Table Settings: More Important Than You Might Think

Table Settings: More Important Than You Might Think

A more traditional table setting might seem a little old-fashioned and fussy. However, even at the most contemporary restaurants, there is a lot of forethought put into the table setting. Why not give the guests the same experience at your event?

The Overall Design

Before you purchase or rent your tableware, it is important to consider the overall theme and colors of your event. You will want your table accents and tableware to enhance your theme, even if they don’t particularly stand out. Some things to consider when choosing the colors for your table setting; contrasting colors set each other off and go together excellently, and primary colors almost always look good together. Besides that, it is important to evaluate how fine your dishes and utensils should be; you should refer to your event’s overall theme and level of refinement.

Place Settings

You can be as particular as you’d like with your place settings, but beware of how specific the rules can get! There are rules governing the distance the plates have to be from the edge of the table, how much the tablecloth can hang over the edge of the table, how far apart the utensils should be placed from one another; the list goes on, and one. If you don’t think you can tackle these specifications on top of everything else you need to organize for your event, try the basics. If you’re serving more than one course, your guests should have a fresh plate and utensils for each one. You can lay out the flatware for each course at the beginning of the meal like it is traditionally done, or they can be replaced when needed.

The Centerpiece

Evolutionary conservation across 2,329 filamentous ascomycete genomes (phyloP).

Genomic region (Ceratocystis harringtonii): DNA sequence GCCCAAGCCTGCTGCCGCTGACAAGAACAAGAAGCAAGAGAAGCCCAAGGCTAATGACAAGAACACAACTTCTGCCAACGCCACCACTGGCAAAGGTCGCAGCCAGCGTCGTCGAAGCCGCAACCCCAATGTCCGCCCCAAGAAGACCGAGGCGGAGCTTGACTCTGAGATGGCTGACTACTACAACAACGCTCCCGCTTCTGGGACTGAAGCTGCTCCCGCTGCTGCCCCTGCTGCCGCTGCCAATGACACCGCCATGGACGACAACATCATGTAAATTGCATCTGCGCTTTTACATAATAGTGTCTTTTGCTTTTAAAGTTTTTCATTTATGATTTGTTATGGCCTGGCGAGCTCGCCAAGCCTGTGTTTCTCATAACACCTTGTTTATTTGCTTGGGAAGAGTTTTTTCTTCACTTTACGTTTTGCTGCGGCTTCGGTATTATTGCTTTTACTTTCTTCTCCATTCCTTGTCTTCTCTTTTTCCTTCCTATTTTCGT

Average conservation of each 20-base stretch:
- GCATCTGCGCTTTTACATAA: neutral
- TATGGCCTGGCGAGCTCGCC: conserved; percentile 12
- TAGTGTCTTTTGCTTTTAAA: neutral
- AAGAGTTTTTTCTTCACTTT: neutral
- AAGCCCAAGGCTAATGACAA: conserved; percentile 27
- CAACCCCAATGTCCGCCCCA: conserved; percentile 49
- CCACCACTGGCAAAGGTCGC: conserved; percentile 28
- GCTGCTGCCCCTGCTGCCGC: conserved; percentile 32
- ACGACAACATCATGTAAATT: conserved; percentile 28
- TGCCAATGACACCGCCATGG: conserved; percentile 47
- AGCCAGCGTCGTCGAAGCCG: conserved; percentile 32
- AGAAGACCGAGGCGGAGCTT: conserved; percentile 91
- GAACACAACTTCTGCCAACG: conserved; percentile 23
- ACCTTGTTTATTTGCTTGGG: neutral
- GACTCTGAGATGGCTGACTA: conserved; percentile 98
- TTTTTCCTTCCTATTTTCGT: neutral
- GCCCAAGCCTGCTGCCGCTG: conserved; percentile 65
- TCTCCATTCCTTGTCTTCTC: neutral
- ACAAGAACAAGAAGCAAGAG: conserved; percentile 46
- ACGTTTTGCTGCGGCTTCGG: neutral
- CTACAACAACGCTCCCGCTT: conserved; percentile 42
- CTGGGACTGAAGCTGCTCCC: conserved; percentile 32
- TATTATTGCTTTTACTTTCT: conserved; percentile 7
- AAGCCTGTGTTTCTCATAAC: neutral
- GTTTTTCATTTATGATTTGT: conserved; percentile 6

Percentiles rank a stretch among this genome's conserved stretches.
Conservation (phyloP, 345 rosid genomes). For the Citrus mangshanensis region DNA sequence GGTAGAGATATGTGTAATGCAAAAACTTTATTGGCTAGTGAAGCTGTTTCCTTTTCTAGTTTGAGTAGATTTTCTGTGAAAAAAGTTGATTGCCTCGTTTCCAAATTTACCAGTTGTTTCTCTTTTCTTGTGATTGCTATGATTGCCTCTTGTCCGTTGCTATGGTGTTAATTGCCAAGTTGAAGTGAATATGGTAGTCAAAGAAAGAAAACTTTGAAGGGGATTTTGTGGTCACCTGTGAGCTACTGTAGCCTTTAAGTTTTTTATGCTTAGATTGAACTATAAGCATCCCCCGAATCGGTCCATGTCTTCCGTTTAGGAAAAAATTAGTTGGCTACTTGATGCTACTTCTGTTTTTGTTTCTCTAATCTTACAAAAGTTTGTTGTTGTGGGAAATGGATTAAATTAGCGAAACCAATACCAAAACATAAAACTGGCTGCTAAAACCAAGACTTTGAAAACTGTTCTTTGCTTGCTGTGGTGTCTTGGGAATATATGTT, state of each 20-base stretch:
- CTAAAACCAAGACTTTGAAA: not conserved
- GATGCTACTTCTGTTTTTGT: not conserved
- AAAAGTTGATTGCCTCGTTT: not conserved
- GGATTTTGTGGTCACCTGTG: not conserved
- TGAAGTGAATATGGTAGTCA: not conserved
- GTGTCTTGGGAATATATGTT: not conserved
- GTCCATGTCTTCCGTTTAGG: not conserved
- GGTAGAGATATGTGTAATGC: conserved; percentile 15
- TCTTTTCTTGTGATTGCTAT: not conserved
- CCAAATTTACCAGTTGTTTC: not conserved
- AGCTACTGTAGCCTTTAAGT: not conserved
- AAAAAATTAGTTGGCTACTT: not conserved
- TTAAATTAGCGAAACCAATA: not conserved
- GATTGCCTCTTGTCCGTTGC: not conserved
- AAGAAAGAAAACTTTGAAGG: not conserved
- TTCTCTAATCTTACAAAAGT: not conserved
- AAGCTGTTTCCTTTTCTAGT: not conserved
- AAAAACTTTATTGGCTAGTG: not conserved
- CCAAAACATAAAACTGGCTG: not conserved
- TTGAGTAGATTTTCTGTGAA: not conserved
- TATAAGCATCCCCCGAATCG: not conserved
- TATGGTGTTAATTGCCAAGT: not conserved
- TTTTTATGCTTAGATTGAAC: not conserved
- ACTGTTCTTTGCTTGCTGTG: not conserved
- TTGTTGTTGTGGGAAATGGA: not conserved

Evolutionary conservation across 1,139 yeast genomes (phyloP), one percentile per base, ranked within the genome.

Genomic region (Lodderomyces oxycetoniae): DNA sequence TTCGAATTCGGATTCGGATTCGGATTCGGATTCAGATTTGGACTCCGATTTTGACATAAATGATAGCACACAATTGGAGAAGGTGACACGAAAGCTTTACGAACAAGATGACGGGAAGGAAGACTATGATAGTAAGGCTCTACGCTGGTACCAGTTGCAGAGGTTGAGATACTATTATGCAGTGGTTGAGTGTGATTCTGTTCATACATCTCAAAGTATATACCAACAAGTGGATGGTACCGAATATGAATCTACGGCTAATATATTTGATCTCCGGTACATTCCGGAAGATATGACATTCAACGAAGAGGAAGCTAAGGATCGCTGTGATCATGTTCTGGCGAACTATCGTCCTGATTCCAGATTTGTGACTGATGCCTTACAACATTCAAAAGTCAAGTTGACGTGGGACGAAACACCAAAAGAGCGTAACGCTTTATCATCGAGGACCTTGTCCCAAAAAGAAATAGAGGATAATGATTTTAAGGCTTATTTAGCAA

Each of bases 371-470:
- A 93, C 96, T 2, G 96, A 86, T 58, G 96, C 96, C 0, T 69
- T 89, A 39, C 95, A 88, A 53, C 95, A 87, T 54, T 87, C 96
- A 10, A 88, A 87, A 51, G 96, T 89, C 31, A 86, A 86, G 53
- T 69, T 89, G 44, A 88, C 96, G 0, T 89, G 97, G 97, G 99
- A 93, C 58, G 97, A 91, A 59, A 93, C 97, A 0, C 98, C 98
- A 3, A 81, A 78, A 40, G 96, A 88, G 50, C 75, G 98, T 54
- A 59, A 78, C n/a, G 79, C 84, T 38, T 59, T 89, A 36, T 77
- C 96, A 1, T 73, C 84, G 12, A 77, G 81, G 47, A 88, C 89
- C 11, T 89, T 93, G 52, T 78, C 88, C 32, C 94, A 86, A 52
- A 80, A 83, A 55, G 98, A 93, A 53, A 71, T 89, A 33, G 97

If you’ve been to a wedding or any formal dinner, you are most definitely familiar with centerpieces. They can be great and enhance the theme of the event, but they can also be very bad. It’s one thing if the centerpiece doesn’t match the theme and colors of the event, but it can often impact the actual experience of the guests while they dine. Centerpieces can sometimes be too large and tall for the table they are put on; they can impede conversation and make the dinner feel too crowded and awkward.

Your Menu

While it is not technically part of the table setting, your menu is certainly an important component to consider. If it’s a fairly formal event, you may not want to include food that is too awkward to eat or is meant to be eaten with your hands. If your menu requires special utensils, be sure to include those as well. Lastly, you’ll want to ensure that your menu matches your theme and table settings; try to make it as cohesive an experience as possible. You can provide your guests with a menu card at the beginning of the meal that lays out all of the courses, as well.

Do you think you’d be able to tackle formal table settings, or would you hand that job off to someone else?